There's actually some research to back this phenomenon up, says Katherine Brooking, R.D., co-founder of <a href="http://www.appforhealth.com/" target="_hplink">AppsForHealth.com</a>. Some findings have suggested a connection between a decrease in the neurotransmitter, serotonin, which can happen in people with seasonal affective disorder, and an increase in consumption of carbohydrates, such as candy, cakes, cookies, pizza, or macaroni and cheese. "High carb food/fatty foods can make us 'feel better' because they are often tasty and pleasurable," Brooking says. "In addition, carbohydrates can lead to an increase in mood-boosting serotonin. So researchers theorize that the increase in carb cravings may be a response to this seasonal dip (for some people) in serotonin." Brooking's business parter, Julie Upton, R.D., agrees, adding that the food readily available during this season can also affect us. "Since more than 50 percent of our food is from away from home, the heartier fare that is served during the winter months does impact our diet and health," she says. "We find that our cholesterol levels rise, triglycerides rise and blood pressure increases during the winter. " To lighten up your favorite comfort foods, Brooking says to try "creamy" soups without the cream, such as broccoli or butternut squash. Swap out skim milk for regular when making mac and cheese or chocolate. In the mood for pizza? She suggests making your own using a whole wheat pita, a quarter cup of part-skim cheese and tons of vegetables. And finally, if you have symptoms of severe seasonal affective disorder leading to excessive carb bingeing, speak to your physician.
When Are You In Danger Of Frostbite?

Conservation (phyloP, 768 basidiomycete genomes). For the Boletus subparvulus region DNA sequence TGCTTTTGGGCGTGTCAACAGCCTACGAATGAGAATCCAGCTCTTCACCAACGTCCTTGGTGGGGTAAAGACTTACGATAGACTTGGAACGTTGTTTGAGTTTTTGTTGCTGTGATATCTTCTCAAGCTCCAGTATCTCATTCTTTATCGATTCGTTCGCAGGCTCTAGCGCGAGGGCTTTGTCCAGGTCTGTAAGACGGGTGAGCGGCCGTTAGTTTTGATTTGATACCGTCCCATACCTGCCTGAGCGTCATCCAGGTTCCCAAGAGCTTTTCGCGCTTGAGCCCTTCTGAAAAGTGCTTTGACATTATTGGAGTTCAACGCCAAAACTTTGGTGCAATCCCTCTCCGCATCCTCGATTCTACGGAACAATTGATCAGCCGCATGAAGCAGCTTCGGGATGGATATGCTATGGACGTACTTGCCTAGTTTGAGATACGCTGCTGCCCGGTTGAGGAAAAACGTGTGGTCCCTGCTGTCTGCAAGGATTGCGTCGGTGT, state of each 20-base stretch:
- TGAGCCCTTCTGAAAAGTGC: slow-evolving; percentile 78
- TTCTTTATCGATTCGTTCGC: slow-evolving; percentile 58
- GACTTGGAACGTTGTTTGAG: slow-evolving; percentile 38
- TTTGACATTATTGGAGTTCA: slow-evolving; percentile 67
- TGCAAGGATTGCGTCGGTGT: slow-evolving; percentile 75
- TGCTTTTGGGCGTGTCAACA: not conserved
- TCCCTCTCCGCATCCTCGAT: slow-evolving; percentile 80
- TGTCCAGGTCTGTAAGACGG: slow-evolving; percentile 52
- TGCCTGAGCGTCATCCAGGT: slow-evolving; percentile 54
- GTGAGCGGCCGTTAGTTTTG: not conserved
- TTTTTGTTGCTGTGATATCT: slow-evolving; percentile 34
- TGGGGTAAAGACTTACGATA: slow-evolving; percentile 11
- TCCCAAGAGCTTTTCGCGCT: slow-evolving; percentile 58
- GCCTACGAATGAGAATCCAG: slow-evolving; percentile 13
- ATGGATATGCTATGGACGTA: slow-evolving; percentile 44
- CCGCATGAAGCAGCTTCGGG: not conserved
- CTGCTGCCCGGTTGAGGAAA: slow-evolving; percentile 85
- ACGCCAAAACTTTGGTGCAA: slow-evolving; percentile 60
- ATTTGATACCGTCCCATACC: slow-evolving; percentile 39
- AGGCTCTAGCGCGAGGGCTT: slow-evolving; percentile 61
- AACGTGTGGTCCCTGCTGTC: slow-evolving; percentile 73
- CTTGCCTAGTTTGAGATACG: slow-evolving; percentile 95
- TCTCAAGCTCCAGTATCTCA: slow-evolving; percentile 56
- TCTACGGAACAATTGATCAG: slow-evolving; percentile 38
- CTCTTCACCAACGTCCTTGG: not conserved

Think frostbite is only a risk for people who are summiting Mount Everest? Think again. According to the University of Iowa, frostbite can become a real risk if you're unprepared once the <a href="http://www.uihealthcare.com/kxic/2008/01/frostbite.html" target="_hplink">temperatures sink below 32 degrees Fahrenheit</a>. "When we look at temperatures at 32 degrees Fahrenheit and zero degrees centigrade, this is when the <a href="http://www.uihealthcare.com/kxic/2008/01/frostbite.html" target="_hplink">tissue can start to freeze </a>because the blood vessels that support your skin start to become very small and blood can't get there and it increases the tissue for freezing at that time," according to the University of Iowa. Frostbite is literally the <a href="http://www.mayoclinic.com/health/frostbite/DS01164" target="_hplink">freezing of the skin and tissues</a>. The condition is most common in fingers, toes, cheeks, chin and ears, according to the Mayo Clinic. The first stage of frostbite can be treated by using warm water to warm up the skin, but severe frostbite is more dangerous and requires medical attention. Severe frostbite can lead to nerve loss and infection, and can even lead to <a href="http://www.mayoclinic.com/health/frostbite/DS01164" target="_hplink">gangrene</a> (tissue death and decay). "When the wind chill factor starts heading toward zero degrees, <a href="http://abcnews.go.com/Health/freezing-temperatures-health-dangers-frostbite-hypothermia/story?id=12749898#.Tt0etnNPkqU" target="_hplink">frostbite becomes a very real hazard </a>for anyone caught outside, unprepared for wind and frigid temperatures," Dr. Lewis Marshall, chairman of emergency medicine at Brookdale University Hospital Medical Center, told ABC News.